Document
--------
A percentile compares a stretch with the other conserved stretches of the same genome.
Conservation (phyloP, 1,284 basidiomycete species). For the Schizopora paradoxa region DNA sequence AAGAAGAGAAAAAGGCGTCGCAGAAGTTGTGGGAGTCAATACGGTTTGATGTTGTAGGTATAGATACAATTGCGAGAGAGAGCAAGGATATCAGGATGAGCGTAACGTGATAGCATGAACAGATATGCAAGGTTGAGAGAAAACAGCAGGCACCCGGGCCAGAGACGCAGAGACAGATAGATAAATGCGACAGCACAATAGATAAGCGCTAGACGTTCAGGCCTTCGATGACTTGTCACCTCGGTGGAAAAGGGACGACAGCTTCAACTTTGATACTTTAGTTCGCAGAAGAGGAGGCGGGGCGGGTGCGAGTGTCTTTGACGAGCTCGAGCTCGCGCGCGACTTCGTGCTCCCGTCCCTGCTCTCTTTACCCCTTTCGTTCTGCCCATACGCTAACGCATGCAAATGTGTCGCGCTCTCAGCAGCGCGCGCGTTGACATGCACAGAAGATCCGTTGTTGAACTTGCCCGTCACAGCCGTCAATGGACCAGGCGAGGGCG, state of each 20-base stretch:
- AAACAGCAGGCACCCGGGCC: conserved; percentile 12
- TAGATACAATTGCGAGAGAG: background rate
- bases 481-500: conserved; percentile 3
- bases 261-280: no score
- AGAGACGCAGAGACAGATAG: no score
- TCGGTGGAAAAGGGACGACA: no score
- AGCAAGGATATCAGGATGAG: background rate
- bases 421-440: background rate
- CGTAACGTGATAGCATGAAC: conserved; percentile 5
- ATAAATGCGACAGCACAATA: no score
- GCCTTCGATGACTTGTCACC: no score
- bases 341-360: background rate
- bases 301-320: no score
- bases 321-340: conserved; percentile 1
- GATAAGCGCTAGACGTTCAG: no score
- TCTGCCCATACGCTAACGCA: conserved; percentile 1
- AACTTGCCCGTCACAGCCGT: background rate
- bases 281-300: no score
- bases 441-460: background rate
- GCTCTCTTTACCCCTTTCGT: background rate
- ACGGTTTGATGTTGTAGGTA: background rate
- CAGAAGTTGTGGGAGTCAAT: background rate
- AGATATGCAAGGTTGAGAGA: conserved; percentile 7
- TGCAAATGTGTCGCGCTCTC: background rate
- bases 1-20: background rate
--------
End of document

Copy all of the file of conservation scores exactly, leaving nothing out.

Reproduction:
A percentile compares a stretch with the other conserved stretches of the same genome.
Conservation (phyloP, 1,284 basidiomycete species). For the Schizopora paradoxa region DNA sequence AAGAAGAGAAAAAGGCGTCGCAGAAGTTGTGGGAGTCAATACGGTTTGATGTTGTAGGTATAGATACAATTGCGAGAGAGAGCAAGGATATCAGGATGAGCGTAACGTGATAGCATGAACAGATATGCAAGGTTGAGAGAAAACAGCAGGCACCCGGGCCAGAGACGCAGAGACAGATAGATAAATGCGACAGCACAATAGATAAGCGCTAGACGTTCAGGCCTTCGATGACTTGTCACCTCGGTGGAAAAGGGACGACAGCTTCAACTTTGATACTTTAGTTCGCAGAAGAGGAGGCGGGGCGGGTGCGAGTGTCTTTGACGAGCTCGAGCTCGCGCGCGACTTCGTGCTCCCGTCCCTGCTCTCTTTACCCCTTTCGTTCTGCCCATACGCTAACGCATGCAAATGTGTCGCGCTCTCAGCAGCGCGCGCGTTGACATGCACAGAAGATCCGTTGTTGAACTTGCCCGTCACAGCCGTCAATGGACCAGGCGAGGGCG, state of each 20-base stretch:
- AAACAGCAGGCACCCGGGCC: conserved; percentile 12
- TAGATACAATTGCGAGAGAG: background rate
- bases 481-500: conserved; percentile 3
- bases 261-280: no score
- AGAGACGCAGAGACAGATAG: no score
- TCGGTGGAAAAGGGACGACA: no score
- AGCAAGGATATCAGGATGAG: background rate
- bases 421-440: background rate
- CGTAACGTGATAGCATGAAC: conserved; percentile 5
- ATAAATGCGACAGCACAATA: no score
- GCCTTCGATGACTTGTCACC: no score
- bases 341-360: background rate
- bases 301-320: no score
- bases 321-340: conserved; percentile 1
- GATAAGCGCTAGACGTTCAG: no score
- TCTGCCCATACGCTAACGCA: conserved; percentile 1
- AACTTGCCCGTCACAGCCGT: background rate
- bases 281-300: no score
- bases 441-460: background rate
- GCTCTCTTTACCCCTTTCGT: background rate
- ACGGTTTGATGTTGTAGGTA: background rate
- CAGAAGTTGTGGGAGTCAAT: background rate
- AGATATGCAAGGTTGAGAGA: conserved; percentile 7
- TGCAAATGTGTCGCGCTCTC: background rate
- bases 1-20: background rate